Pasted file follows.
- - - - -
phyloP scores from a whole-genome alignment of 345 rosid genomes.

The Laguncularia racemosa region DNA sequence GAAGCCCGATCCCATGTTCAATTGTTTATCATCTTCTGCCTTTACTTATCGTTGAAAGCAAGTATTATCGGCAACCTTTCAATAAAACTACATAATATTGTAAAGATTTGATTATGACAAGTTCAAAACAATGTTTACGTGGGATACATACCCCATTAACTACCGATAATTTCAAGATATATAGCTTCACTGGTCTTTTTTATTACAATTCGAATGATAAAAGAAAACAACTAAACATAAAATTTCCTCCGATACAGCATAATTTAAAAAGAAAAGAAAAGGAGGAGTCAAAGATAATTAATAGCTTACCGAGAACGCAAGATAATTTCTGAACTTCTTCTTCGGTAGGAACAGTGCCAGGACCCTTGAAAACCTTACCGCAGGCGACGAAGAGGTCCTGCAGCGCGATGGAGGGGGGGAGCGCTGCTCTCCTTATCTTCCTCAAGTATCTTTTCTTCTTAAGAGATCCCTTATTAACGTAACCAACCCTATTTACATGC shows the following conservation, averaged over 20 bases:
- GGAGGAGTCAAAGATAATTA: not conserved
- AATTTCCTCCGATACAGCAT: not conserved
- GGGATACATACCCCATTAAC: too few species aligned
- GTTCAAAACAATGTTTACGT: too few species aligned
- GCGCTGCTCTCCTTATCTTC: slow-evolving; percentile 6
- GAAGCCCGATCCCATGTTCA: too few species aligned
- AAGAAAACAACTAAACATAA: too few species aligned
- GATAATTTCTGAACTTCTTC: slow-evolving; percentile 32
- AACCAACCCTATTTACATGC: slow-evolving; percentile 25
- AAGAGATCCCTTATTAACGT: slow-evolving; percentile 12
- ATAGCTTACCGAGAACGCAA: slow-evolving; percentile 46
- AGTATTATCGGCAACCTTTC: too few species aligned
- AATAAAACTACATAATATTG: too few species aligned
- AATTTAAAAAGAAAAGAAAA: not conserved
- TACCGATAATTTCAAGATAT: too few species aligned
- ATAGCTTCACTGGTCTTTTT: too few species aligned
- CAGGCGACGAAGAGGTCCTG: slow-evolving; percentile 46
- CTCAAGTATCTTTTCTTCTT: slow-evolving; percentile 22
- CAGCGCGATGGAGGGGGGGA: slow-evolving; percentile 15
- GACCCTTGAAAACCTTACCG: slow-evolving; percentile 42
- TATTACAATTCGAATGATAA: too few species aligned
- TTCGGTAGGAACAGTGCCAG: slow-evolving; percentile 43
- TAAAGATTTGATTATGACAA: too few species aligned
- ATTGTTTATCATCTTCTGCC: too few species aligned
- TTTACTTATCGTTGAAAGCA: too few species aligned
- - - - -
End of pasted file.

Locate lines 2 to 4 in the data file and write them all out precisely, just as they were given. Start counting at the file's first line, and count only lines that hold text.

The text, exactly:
The Laguncularia racemosa region DNA sequence GAAGCCCGATCCCATGTTCAATTGTTTATCATCTTCTGCCTTTACTTATCGTTGAAAGCAAGTATTATCGGCAACCTTTCAATAAAACTACATAATATTGTAAAGATTTGATTATGACAAGTTCAAAACAATGTTTACGTGGGATACATACCCCATTAACTACCGATAATTTCAAGATATATAGCTTCACTGGTCTTTTTTATTACAATTCGAATGATAAAAGAAAACAACTAAACATAAAATTTCCTCCGATACAGCATAATTTAAAAAGAAAAGAAAAGGAGGAGTCAAAGATAATTAATAGCTTACCGAGAACGCAAGATAATTTCTGAACTTCTTCTTCGGTAGGAACAGTGCCAGGACCCTTGAAAACCTTACCGCAGGCGACGAAGAGGTCCTGCAGCGCGATGGAGGGGGGGAGCGCTGCTCTCCTTATCTTCCTCAAGTATCTTTTCTTCTTAAGAGATCCCTTATTAACGTAACCAACCCTATTTACATGC shows the following conservation, averaged over 20 bases:
- GGAGGAGTCAAAGATAATTA: not conserved
- AATTTCCTCCGATACAGCAT: not conserved